Interview with Kerstin Janina Ruch

How did you become interested in business analysis?

Literally by accident. I happened into this role with my previous employer because I was always very progressively interested in change. So I was offered the opportunity and I enjoyed it so much that I am still enthusiastic about it today.

What is the most interesting aspect of your job?

That there is no patent remedy. Every problem, every challenge is different. In this job, you need an alert mind and open eyes. And eloquence 🙂

And the most challenging aspect?

To get all stakeholders on the same page. At a large company like Raiffeisen, this is definitely a Herculean task.

How do you manage your time wearing several “hats” at once?

In my view, this is a basic requirement in business analysis. One-dimensional thinking is simply no longer enough. It is important to be able to reconcile the different perspectives to make progress in development as efficiently as possible.

How does business transformation affect the roles of business analyst, requirements engineers and product owners?

I see the fast pace of life in the project business as a major driver. In addition to the technical possibilities, customer expectations are also constantly changing and becoming more demanding and diverse. Project scope is constantly being expanded or scaled back. Today, you no longer have the time to shut yourself away in a room for several months or even years and specify what you want. This ad hoc way of working shapes our new self-image as BAs, REs and POs.

What do you think will be important for Business Analyst in the next 5-10 years? What are some trends you see?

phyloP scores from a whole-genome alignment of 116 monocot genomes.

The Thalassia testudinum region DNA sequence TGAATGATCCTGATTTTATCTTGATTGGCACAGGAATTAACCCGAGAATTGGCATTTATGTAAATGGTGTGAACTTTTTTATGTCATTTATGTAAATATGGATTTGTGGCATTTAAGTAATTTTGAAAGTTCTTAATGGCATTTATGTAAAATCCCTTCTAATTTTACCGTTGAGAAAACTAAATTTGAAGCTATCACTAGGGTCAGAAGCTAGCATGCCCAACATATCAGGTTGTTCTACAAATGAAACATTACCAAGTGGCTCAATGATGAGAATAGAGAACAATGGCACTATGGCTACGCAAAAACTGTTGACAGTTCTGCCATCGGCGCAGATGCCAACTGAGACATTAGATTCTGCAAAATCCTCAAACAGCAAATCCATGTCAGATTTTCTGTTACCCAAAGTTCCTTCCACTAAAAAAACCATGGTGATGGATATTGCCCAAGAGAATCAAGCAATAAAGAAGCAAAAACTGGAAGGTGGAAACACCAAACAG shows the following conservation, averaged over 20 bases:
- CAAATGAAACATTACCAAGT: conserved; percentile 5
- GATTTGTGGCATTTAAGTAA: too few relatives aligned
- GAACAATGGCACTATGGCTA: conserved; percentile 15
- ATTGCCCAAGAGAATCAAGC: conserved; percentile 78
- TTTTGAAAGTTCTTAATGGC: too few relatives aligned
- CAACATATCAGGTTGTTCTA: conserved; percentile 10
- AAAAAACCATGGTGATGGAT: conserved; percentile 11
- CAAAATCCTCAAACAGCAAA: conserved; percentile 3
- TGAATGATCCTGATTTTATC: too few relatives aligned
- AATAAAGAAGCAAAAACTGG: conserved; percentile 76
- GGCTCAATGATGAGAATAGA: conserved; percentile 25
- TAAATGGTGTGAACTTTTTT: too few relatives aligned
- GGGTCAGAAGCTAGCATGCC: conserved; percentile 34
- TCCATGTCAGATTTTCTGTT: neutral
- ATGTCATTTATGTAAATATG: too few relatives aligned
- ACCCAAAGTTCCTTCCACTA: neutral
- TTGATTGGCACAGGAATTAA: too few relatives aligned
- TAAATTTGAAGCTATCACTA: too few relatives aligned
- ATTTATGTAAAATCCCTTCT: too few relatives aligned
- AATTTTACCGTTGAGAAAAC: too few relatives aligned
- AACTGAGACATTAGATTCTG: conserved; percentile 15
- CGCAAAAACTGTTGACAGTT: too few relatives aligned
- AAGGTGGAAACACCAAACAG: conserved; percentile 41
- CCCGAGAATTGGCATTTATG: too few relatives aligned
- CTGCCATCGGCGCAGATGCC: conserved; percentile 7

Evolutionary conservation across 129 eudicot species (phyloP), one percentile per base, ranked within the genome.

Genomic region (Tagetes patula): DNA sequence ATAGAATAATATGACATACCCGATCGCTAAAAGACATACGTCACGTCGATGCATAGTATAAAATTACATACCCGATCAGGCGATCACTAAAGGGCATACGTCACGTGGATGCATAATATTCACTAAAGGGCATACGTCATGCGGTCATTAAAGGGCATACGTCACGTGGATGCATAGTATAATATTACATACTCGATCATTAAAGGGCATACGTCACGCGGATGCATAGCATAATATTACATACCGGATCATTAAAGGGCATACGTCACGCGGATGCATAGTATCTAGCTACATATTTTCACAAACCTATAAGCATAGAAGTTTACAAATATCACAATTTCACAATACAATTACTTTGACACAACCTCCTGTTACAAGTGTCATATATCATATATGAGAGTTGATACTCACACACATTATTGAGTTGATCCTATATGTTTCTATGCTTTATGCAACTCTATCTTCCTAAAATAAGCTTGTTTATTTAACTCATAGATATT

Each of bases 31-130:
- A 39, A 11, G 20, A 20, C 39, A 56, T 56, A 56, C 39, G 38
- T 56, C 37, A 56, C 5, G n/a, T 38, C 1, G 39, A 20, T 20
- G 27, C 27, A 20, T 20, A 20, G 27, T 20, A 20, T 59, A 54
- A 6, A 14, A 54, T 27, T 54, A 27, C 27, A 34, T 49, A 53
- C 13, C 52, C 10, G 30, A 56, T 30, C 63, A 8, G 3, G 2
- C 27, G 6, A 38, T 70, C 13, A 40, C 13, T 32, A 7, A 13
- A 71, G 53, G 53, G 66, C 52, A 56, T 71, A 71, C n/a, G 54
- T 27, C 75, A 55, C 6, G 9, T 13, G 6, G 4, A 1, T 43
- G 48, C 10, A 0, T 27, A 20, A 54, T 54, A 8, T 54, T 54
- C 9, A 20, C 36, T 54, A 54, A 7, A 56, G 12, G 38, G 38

One word: flexibility! Here at Raiffeisen, projects are very differentiated and in some cases have almost nothing to do with traditional banking topics. In other words, it depends on how well you can adapt to new situations, processes, products, and so on. As I see it, those BAs, REs and POs that can think in terms of the matrix have a decisive competitive advantage. In other words, those who can link new and existing products and processes in such a way as to create completely efficient paths through the organization will remain relevant in the future.

Can you pinpoint one moment or person that was instrumental in your decision to pick this career path?

Definitely my current superiors at Raiffeisen Switzerland. About a year ago, when I headed the largest business analyst team at Raiffeisen, they opened up new opportunities for me to have a major influence on the development of the BA, RE and PO roles.

You’ll be speaking at European PO&RE Day on what requirements engineering means. Why did you choose this topic?

I consider the roles of the BA, RE and PO as essential for the future development of the project business. Unfortunately, I have often found that the respective role owners are not as dominant as other project stakeholders. It is crucial that we take advantage of platforms like European PO & RE Day to demonstrate our relevance.